Centuries I-V

When the Romans arrived in Toledo in the First Century A.D., they found a "very well-defended city," situated on a mountain and surrounded by a river. The Romans built a massive wall that kept Toledo safe from invasions for centuries and thus left their mark upon this city that had previously been little more than a pre-historic, barbaric settlement on top of a mountain.
Though time and conquerors destroyed most of what Rome left behind, remnants survive.
Columns from the second century grace synagogues that look like mosques, and the layout of Toledo remains distinctly Roman even though the Muslims tried to disguise its origins.
The Alcantara Bridge and El Alcazar.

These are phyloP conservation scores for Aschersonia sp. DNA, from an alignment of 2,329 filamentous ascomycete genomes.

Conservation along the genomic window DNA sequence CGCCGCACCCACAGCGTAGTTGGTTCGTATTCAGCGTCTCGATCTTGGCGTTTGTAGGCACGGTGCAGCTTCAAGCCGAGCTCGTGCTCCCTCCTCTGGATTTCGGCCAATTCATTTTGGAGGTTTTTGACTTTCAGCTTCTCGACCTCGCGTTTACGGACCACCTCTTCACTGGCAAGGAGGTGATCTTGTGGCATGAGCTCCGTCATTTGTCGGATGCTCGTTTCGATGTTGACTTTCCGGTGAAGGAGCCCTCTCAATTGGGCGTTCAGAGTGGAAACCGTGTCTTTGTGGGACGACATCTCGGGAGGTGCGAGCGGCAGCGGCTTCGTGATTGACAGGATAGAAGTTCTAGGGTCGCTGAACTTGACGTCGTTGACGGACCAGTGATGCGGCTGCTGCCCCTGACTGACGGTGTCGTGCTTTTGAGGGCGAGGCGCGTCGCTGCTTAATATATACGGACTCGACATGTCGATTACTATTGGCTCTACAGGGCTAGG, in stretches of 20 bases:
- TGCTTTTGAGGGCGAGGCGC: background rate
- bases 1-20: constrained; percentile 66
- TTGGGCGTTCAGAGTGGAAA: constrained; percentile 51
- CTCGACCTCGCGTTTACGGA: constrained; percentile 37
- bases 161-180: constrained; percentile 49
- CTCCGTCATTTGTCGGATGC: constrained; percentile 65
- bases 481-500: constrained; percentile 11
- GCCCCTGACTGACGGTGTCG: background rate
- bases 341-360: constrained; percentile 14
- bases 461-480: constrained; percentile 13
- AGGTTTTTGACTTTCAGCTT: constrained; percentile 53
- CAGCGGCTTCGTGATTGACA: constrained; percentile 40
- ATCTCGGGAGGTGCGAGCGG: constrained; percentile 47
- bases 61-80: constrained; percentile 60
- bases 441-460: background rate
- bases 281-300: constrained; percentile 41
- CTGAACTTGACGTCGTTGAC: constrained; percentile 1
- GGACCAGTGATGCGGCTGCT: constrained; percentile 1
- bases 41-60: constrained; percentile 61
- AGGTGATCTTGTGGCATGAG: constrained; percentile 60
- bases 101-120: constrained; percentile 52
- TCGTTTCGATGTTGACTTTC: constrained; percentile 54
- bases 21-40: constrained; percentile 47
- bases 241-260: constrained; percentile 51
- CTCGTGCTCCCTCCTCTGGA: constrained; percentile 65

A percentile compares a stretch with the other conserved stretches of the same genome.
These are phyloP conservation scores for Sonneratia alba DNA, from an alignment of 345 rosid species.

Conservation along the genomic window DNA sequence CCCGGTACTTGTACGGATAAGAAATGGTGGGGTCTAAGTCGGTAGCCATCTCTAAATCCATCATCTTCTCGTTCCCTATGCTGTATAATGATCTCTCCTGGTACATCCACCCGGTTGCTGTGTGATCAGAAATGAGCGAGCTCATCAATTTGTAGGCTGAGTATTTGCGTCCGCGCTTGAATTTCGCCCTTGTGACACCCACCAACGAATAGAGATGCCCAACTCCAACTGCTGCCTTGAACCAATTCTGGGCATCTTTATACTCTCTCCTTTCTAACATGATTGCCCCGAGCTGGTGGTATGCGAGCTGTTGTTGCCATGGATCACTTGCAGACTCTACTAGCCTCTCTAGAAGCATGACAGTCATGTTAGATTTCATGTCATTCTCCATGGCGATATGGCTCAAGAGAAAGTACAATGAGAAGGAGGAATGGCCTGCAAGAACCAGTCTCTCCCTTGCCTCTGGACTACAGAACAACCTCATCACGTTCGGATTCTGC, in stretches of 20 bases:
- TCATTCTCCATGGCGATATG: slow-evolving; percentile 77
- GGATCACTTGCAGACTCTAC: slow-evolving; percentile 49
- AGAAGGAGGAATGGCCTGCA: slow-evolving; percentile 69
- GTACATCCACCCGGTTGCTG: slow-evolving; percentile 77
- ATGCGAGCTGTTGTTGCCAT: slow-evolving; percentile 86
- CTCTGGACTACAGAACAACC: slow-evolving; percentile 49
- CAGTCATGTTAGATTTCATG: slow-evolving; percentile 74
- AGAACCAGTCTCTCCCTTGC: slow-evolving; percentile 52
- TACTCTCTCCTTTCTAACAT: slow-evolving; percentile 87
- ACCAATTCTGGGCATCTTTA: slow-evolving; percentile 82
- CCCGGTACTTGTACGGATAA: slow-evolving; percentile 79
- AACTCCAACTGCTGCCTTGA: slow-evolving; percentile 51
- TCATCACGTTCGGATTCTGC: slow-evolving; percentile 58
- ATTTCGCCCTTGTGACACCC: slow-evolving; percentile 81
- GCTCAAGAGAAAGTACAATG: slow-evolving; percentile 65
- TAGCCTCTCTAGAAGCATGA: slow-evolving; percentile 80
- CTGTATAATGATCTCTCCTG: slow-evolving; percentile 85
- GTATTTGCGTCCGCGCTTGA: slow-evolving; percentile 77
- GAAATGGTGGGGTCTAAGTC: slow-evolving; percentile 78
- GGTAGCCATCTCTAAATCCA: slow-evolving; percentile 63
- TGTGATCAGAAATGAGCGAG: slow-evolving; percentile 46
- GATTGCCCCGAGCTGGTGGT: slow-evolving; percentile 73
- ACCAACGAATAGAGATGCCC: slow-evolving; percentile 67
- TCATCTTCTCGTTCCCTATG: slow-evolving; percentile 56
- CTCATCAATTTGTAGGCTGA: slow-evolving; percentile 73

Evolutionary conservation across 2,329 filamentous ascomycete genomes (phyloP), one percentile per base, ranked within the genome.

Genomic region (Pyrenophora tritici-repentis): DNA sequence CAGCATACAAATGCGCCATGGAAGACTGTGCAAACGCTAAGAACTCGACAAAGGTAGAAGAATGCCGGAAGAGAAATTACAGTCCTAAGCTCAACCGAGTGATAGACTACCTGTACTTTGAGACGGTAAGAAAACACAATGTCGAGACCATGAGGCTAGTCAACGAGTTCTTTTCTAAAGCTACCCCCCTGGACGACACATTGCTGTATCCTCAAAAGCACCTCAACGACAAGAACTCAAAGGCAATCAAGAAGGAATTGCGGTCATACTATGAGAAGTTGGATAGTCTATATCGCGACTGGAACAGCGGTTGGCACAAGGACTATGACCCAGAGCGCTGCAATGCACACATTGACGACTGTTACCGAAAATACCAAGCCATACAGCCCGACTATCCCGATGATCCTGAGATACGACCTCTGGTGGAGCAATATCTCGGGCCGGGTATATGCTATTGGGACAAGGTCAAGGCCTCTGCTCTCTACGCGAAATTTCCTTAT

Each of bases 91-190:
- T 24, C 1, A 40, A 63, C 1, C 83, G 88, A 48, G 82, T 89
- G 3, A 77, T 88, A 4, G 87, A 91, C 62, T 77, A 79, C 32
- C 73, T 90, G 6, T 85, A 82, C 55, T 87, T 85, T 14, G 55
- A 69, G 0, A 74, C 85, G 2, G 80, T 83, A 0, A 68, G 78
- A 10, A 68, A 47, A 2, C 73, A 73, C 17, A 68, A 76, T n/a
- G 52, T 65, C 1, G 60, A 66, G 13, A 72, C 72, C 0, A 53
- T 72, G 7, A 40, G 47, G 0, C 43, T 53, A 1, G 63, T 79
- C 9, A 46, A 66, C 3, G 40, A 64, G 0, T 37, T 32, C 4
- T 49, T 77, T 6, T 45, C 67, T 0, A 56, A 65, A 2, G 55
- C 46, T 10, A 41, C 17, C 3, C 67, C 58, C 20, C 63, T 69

Here you can see El Rio Tajo (the Tajo River) and El Puente de Alcantara (The Bridge of Alcantara).
This river is perhaps Toledo's greatest defensive player, and for centuries it has kept Toledo isolated and self-sufficient. You can also see here that Toledo is situated on a mountain, another key defensive asset.
This bridge is one of several constructed originally by the Romans.
Though it has been rebuilt several times since the Roman occupation, its lines and structure are preserved.
Perhaps the most famous of Toledo's ancient bridges is El Puente de San Martin (The Bridge of Saint Martin), which is seen in El Greco's Vista de Toledo (View of Toledo).
It is difficult to know much about the Romans from their remains in Toledo because they were either destroyed or assimilated by later cultures. However, we do know that the Romans fancied Toledo a sort of informal royal city (indeed, it is still called "La Ciudad Real" by the more traditional residents of Toledo.
The Visigoths invaded Toledo and expelled the Romans in the Fifth Century A.D. and were the first Christian residents of Toledo.
However, they were all but wiped out by the Muslims and then Christians that followed.